Kriston Capps is a staff writer for CityLab covering housing, architecture, and politics. He previously worked as a senior editor for Architect magazine.
Community members in the city's Mount Pleasant neighborhood organized a punk-rock benefit to support a local grocer and stop a rumored CVS takeover.
BestWorld can be easy to overlook among Washington, D.C.’s grocers. The modest neighborhood supermarket doesn’t sell craft beer on draft like Glen’s Garden Market or dozens of made-in-D.C. wares like Union Kitchen Grocery. It’s an unpretentious landmark in the Mount Pleasant neighborhood, one of the city’s least bougie locales. But when shoppers need a ride home with their groceries, BestWorld owner In Suk Pak will drive them himself.
Old-fashioned service helps to explain the fierce loyalty that many residents in the neighborhood feel toward their local supermarket. Even folks who don’t shop there take some comfort in its presence, as a kind of totem of their values: local, independent, and immigrant-operated.
Or maybe it’s just that people really don’t see the need for another CVS. Over the weekend, community activists mounted a benefit concert for BestWorld—at BestWorld—in response to rumors that the behemoth retail pharmacy chain wants to move in to the property. Area punk bands Priests and Park Snakes joined the Latinx music collective Los Gallos Negros as well as tomatoes, potatoes, and other staples for “Punk in the Produce”: a can’t-miss special for a city that prides itself on its DIY scene.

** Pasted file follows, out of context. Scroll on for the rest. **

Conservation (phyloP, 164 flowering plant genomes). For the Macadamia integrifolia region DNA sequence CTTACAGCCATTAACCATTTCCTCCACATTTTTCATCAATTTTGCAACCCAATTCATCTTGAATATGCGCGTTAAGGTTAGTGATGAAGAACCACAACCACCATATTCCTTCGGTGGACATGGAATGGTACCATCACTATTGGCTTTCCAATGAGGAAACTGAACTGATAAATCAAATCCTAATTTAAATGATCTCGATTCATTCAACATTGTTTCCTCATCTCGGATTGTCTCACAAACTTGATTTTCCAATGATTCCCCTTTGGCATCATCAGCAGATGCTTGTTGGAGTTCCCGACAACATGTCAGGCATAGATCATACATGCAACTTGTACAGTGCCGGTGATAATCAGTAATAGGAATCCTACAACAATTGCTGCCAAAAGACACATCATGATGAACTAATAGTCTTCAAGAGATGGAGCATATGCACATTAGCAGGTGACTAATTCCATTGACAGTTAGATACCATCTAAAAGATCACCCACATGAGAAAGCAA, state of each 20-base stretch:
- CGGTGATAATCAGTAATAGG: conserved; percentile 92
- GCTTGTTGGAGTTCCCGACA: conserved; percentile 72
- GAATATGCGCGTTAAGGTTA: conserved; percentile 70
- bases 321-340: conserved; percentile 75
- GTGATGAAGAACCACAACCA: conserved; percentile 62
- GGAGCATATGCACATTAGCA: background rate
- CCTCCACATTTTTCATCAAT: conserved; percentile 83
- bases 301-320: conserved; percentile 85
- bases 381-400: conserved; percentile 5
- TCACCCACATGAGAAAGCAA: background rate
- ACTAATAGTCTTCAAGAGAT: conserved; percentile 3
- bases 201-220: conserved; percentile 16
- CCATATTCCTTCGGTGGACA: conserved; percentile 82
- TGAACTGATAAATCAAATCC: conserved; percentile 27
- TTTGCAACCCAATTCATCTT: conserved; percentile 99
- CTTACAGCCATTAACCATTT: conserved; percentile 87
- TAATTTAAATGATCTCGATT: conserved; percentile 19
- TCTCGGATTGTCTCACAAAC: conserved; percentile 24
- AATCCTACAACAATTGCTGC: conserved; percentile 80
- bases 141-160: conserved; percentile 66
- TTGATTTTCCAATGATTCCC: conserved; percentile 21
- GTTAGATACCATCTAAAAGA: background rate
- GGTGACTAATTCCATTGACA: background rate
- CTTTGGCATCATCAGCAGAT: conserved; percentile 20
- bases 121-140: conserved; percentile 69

“On any given day [at BestWorld], you will see brown people, black people, Asian people, rich people, poor people—it’s accessible to everyone,” says Mariel Garcia, the community organizer who assembled the benefit. “I can’t think of anywhere else in D.C. where you can go and buy jackfruit, African fufu powder, Jamaican jerk seasoning, and noodles for your Korean barbecue.”
Punks and advocates are rallying against a pervasive threat in booming urban neighborhoods: Let’s call it “pharmafication.” Like the suddenly ubiquitous Duane Reades that have conquered the storefronts of Manhattan, CVS has been furiously opening new outlets in cities nationwide, absorbing independent local competitors and transforming the local retail landscape: The company already operates 9,700 stores and 1,100 walk-in clinics in 49 states and the District. As my colleague Laura Bliss noted recently, about 82 percent of the U.S. population lives within a 15-minute drive of one of its stores.